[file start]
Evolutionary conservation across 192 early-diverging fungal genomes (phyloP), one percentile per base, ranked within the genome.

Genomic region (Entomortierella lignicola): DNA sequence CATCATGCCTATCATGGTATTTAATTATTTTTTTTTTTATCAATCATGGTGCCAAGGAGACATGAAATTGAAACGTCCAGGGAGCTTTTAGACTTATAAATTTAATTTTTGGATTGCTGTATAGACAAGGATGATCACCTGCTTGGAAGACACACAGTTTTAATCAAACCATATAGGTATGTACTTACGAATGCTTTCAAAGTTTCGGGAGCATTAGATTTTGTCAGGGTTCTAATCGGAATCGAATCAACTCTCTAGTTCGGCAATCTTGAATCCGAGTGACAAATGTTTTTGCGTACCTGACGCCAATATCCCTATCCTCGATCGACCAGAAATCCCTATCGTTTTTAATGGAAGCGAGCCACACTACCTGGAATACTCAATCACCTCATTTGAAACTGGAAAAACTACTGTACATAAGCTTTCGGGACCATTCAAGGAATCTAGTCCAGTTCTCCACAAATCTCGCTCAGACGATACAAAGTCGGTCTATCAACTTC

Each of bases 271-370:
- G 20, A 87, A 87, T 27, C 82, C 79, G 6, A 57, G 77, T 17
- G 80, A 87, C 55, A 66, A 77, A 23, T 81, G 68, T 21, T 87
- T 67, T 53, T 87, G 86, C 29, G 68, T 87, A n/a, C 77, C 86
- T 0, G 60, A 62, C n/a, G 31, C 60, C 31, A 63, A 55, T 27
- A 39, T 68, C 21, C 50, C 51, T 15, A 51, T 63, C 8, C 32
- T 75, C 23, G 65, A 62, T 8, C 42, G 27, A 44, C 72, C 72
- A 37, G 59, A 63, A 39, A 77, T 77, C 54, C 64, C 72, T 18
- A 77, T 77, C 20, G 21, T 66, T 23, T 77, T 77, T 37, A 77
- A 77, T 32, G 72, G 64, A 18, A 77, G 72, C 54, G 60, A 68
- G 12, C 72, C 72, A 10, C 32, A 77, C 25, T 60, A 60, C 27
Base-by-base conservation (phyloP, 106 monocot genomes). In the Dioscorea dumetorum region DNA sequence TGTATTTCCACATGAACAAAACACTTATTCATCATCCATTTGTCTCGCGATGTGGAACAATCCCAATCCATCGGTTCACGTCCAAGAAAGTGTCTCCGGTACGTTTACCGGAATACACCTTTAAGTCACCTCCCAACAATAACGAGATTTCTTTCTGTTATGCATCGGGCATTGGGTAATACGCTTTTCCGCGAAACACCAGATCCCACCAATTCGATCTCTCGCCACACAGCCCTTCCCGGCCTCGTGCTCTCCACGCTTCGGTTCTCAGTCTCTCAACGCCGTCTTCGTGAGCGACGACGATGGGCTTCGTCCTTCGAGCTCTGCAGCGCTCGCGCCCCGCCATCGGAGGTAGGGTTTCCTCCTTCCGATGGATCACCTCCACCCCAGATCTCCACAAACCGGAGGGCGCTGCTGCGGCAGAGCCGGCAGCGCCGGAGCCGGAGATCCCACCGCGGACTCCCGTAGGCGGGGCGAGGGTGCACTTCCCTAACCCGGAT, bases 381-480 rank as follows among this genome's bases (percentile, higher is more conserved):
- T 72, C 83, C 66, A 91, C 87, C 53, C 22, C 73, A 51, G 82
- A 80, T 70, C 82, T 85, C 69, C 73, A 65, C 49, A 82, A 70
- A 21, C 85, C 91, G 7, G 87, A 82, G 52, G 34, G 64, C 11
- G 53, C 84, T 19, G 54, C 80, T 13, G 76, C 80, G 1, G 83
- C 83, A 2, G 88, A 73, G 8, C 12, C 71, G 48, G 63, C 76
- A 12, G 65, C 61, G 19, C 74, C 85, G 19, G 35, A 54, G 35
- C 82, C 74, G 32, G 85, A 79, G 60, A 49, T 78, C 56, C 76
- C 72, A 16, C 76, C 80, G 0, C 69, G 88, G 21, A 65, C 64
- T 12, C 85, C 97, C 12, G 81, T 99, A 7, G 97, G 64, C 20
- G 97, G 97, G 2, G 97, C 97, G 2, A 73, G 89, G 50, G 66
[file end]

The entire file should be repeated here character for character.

Evolutionary conservation across 192 early-diverging fungal genomes (phyloP), one percentile per base, ranked within the genome.

Genomic region (Entomortierella lignicola): DNA sequence CATCATGCCTATCATGGTATTTAATTATTTTTTTTTTTATCAATCATGGTGCCAAGGAGACATGAAATTGAAACGTCCAGGGAGCTTTTAGACTTATAAATTTAATTTTTGGATTGCTGTATAGACAAGGATGATCACCTGCTTGGAAGACACACAGTTTTAATCAAACCATATAGGTATGTACTTACGAATGCTTTCAAAGTTTCGGGAGCATTAGATTTTGTCAGGGTTCTAATCGGAATCGAATCAACTCTCTAGTTCGGCAATCTTGAATCCGAGTGACAAATGTTTTTGCGTACCTGACGCCAATATCCCTATCCTCGATCGACCAGAAATCCCTATCGTTTTTAATGGAAGCGAGCCACACTACCTGGAATACTCAATCACCTCATTTGAAACTGGAAAAACTACTGTACATAAGCTTTCGGGACCATTCAAGGAATCTAGTCCAGTTCTCCACAAATCTCGCTCAGACGATACAAAGTCGGTCTATCAACTTC

Each of bases 271-370:
- G 20, A 87, A 87, T 27, C 82, C 79, G 6, A 57, G 77, T 17
- G 80, A 87, C 55, A 66, A 77, A 23, T 81, G 68, T 21, T 87
- T 67, T 53, T 87, G 86, C 29, G 68, T 87, A n/a, C 77, C 86
- T 0, G 60, A 62, C n/a, G 31, C 60, C 31, A 63, A 55, T 27
- A 39, T 68, C 21, C 50, C 51, T 15, A 51, T 63, C 8, C 32
- T 75, C 23, G 65, A 62, T 8, C 42, G 27, A 44, C 72, C 72
- A 37, G 59, A 63, A 39, A 77, T 77, C 54, C 64, C 72, T 18
- A 77, T 77, C 20, G 21, T 66, T 23, T 77, T 77, T 37, A 77
- A 77, T 32, G 72, G 64, A 18, A 77, G 72, C 54, G 60, A 68
- G 12, C 72, C 72, A 10, C 32, A 77, C 25, T 60, A 60, C 27
Base-by-base conservation (phyloP, 106 monocot genomes). In the Dioscorea dumetorum region DNA sequence TGTATTTCCACATGAACAAAACACTTATTCATCATCCATTTGTCTCGCGATGTGGAACAATCCCAATCCATCGGTTCACGTCCAAGAAAGTGTCTCCGGTACGTTTACCGGAATACACCTTTAAGTCACCTCCCAACAATAACGAGATTTCTTTCTGTTATGCATCGGGCATTGGGTAATACGCTTTTCCGCGAAACACCAGATCCCACCAATTCGATCTCTCGCCACACAGCCCTTCCCGGCCTCGTGCTCTCCACGCTTCGGTTCTCAGTCTCTCAACGCCGTCTTCGTGAGCGACGACGATGGGCTTCGTCCTTCGAGCTCTGCAGCGCTCGCGCCCCGCCATCGGAGGTAGGGTTTCCTCCTTCCGATGGATCACCTCCACCCCAGATCTCCACAAACCGGAGGGCGCTGCTGCGGCAGAGCCGGCAGCGCCGGAGCCGGAGATCCCACCGCGGACTCCCGTAGGCGGGGCGAGGGTGCACTTCCCTAACCCGGAT, bases 381-480 rank as follows among this genome's bases (percentile, higher is more conserved):
- T 72, C 83, C 66, A 91, C 87, C 53, C 22, C 73, A 51, G 82
- A 80, T 70, C 82, T 85, C 69, C 73, A 65, C 49, A 82, A 70
- A 21, C 85, C 91, G 7, G 87, A 82, G 52, G 34, G 64, C 11
- G 53, C 84, T 19, G 54, C 80, T 13, G 76, C 80, G 1, G 83
- C 83, A 2, G 88, A 73, G 8, C 12, C 71, G 48, G 63, C 76
- A 12, G 65, C 61, G 19, C 74, C 85, G 19, G 35, A 54, G 35
- C 82, C 74, G 32, G 85, A 79, G 60, A 49, T 78, C 56, C 76
- C 72, A 16, C 76, C 80, G 0, C 69, G 88, G 21, A 65, C 64
- T 12, C 85, C 97, C 12, G 81, T 99, A 7, G 97, G 64, C 20
- G 97, G 97, G 2, G 97, C 97, G 2, A 73, G 89, G 50, G 66